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Lobster crackers, oyster knives and lobster forks


WORLD OF OYSTERS The next day we drive to Fernwood


on PEI’s south coast for Future Seafood’s Tong & Shuck oyster-harvesting tour. Out on the water’s mirror-like


A lobster boat returns to harbour at Howards Cove, on PEI’s west coast.


surface our guide Brian Lewis expertly demonstrates the art of oyster tonging before we have a go ourselves. Using his two oyster tongs in a scissor-like action on the estuary bed, he digs up a catch and places it on a small platform at- tached to the boat. Amongst the weed and mud are the jewels of PEI’s seafood crown. A typical oyster will take three years to mature, and any that don’t make the size limit go back in the water for another day. After our thoroughly enjoyable insight into the world of oysters, we cross to the island’s north coast, where standing proudly near the east end of the Prince Edward Island National Park, and overlooking the beach named after it, is the historic mansion of Dalvay-by- the-Sea built in 1895. Easily the most stunning accommodation on the north shore, Dalvay-by-the-Sea was thrown into world consciousness, when Wil- liam and Kate, the Duke and Duchess of Cambridge, visited as part of their royal tour to Canada in July 2011, where amongst other activities, they tasted some of the chef ’s seafood delicacies. On the morning of day six, we drive


Andersons Creek Golf Club


from Dalvay-by-the-Sea to the far west of PEI for our final round at Mill River Golf Course. “This mature forest course is a test


for anyone, and you would have to go a long way to find as many doglegs as here,” says head professional Mark Roberts. “It’s a strategist’s course where you have to really plot your way around. If you try and cut corners you will be in trouble. Keep an eye out for our signa- ture hole, the par-4 7th that is featured in “1001 Golf Holes: You Must Play Before You Die.” You have to pick a side and commit to it.” From Mill River, a short scenic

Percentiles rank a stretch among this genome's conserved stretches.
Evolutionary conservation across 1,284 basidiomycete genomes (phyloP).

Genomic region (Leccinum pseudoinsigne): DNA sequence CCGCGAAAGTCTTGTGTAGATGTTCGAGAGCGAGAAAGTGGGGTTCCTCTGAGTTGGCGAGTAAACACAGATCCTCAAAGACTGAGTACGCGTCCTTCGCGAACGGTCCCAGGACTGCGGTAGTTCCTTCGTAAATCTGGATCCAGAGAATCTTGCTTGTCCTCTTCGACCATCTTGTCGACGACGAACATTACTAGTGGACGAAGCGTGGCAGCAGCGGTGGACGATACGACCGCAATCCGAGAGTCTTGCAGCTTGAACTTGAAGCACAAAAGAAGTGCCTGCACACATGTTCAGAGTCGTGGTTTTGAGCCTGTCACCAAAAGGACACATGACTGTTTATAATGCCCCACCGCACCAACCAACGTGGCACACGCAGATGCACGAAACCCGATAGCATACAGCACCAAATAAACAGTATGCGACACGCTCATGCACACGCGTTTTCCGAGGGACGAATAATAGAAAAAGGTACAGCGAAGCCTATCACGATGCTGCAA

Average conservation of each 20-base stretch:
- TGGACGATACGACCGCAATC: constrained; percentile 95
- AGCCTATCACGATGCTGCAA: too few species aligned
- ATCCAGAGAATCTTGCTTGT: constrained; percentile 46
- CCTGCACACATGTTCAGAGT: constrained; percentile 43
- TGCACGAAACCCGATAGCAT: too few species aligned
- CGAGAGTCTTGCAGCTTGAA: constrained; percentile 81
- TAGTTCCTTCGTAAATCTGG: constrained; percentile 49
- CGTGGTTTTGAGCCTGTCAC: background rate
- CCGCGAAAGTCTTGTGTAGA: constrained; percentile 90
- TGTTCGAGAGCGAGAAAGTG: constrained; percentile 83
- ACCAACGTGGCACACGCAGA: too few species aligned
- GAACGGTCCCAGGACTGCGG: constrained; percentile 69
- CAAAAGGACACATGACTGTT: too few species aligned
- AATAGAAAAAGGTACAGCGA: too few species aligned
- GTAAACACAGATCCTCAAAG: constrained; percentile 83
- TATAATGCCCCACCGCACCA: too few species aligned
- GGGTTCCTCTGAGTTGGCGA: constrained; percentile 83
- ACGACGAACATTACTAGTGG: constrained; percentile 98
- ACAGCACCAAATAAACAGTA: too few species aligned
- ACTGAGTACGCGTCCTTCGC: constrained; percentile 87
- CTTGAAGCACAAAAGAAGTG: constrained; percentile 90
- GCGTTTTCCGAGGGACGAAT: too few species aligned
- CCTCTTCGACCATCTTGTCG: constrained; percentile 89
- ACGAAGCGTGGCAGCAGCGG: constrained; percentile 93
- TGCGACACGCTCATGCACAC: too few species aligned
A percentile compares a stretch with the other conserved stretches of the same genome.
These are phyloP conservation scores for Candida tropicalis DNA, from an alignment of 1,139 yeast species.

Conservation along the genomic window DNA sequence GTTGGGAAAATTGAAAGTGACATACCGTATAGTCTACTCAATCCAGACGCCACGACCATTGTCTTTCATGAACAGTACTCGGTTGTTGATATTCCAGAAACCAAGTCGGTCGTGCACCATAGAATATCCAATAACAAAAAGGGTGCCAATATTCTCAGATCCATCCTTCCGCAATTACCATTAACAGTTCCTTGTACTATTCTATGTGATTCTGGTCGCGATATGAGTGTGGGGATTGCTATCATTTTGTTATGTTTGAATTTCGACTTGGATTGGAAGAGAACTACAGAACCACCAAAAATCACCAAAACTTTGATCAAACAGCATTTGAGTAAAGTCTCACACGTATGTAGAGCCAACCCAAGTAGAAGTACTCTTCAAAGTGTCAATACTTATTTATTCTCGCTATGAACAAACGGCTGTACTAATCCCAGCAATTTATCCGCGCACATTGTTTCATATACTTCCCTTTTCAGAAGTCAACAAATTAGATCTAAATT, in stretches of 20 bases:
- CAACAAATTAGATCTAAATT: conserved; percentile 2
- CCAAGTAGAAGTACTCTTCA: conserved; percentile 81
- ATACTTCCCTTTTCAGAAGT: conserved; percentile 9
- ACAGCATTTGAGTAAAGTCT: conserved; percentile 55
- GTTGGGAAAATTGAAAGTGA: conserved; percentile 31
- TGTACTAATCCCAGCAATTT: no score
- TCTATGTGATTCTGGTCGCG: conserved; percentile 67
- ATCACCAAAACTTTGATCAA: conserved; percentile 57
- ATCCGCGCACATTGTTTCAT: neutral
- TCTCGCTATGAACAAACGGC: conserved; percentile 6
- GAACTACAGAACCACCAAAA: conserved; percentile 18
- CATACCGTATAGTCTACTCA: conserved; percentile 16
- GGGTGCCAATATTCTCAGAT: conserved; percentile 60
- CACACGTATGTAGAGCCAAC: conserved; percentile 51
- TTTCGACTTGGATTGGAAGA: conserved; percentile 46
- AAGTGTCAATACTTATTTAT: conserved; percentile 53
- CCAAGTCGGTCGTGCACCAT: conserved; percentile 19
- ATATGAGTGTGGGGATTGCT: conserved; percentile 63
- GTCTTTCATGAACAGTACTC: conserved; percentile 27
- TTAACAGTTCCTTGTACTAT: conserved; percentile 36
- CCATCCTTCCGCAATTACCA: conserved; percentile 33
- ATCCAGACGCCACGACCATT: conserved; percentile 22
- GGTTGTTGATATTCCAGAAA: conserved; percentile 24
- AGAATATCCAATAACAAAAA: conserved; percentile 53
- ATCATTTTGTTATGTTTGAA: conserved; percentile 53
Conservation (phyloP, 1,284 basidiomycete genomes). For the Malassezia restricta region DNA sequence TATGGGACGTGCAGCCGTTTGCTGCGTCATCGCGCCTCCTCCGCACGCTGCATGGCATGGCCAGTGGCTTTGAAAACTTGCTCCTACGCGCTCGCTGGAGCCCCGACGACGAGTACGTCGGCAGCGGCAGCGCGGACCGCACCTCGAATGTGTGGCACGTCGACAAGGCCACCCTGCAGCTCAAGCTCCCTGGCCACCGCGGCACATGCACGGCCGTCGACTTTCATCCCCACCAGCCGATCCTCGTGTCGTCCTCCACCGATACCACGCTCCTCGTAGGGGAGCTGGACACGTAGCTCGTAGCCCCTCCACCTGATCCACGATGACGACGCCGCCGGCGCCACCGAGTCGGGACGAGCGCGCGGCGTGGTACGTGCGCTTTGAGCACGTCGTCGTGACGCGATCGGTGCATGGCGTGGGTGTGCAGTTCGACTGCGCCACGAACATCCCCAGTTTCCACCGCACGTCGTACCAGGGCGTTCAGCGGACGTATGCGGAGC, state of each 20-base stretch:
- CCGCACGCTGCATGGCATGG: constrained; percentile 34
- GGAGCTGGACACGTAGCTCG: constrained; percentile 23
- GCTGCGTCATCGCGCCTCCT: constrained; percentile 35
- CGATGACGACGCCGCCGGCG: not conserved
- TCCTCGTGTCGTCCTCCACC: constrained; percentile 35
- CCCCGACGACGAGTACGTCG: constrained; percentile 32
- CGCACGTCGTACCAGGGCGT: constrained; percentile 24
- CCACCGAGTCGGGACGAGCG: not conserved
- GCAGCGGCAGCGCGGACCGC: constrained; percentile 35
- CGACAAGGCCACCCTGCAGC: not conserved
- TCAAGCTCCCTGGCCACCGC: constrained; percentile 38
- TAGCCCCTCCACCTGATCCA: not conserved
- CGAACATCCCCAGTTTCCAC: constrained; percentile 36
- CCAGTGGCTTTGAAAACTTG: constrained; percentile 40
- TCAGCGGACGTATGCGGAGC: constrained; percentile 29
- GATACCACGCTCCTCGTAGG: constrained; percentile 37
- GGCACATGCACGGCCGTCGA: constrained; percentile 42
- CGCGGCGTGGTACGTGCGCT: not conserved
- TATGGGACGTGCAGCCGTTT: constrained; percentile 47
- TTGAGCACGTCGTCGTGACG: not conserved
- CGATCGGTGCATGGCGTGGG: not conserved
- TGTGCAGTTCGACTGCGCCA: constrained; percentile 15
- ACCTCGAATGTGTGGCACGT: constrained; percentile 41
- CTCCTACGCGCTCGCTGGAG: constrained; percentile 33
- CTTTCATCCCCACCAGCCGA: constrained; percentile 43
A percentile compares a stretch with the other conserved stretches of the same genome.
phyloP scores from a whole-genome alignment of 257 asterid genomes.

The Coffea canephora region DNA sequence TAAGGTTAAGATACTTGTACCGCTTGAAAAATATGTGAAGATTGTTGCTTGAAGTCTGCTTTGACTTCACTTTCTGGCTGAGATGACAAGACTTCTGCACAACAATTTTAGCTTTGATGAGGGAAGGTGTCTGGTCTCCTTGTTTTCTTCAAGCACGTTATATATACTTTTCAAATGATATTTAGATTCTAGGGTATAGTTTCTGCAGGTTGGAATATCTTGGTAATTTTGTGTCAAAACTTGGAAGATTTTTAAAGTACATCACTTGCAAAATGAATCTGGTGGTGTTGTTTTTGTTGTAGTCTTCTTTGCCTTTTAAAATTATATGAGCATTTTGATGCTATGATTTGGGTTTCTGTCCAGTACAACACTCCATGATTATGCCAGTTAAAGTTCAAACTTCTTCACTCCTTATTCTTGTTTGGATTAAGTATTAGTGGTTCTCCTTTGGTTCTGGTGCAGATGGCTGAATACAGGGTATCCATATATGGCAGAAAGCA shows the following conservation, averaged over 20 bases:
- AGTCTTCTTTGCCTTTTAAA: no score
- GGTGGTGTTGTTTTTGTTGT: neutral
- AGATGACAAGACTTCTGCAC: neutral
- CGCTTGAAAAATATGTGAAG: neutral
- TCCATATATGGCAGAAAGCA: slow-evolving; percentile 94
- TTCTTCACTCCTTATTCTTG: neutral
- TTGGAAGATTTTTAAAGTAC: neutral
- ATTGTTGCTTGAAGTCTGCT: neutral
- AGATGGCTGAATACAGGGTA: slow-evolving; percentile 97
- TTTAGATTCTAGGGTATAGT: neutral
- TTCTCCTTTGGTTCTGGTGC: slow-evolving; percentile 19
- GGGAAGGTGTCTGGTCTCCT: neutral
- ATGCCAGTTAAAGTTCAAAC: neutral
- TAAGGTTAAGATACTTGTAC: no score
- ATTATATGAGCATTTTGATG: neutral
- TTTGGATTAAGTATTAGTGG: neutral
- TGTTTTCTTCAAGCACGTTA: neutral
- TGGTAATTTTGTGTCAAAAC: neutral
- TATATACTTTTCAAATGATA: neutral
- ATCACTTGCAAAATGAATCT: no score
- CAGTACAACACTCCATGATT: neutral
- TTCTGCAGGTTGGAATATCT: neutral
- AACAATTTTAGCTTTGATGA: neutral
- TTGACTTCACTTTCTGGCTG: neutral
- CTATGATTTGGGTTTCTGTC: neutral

coastal drive takes us to a unique ac- commodation for our last night. Built in 1875, the historic West Point Light- house is the island’s tallest, and sec- tions of the former lighthouse keepers’ quarters have been elegantly converted into a 13-room inn, the only one of its kind in Canada. After visiting the museum’s extensive


collection of lighthouse artifacts and climbing the tower for a breathtaking view, we sit down on our own private deck and uncork a bottle of chilled wine. With the waves crashing in the Northumberland Strait and the striking black-and-white lighthouse to our left, we raise our glasses to a fantastic week on Canada’s Prince Edward Island.


SPRING 2012 / NCGA.ORG / 35


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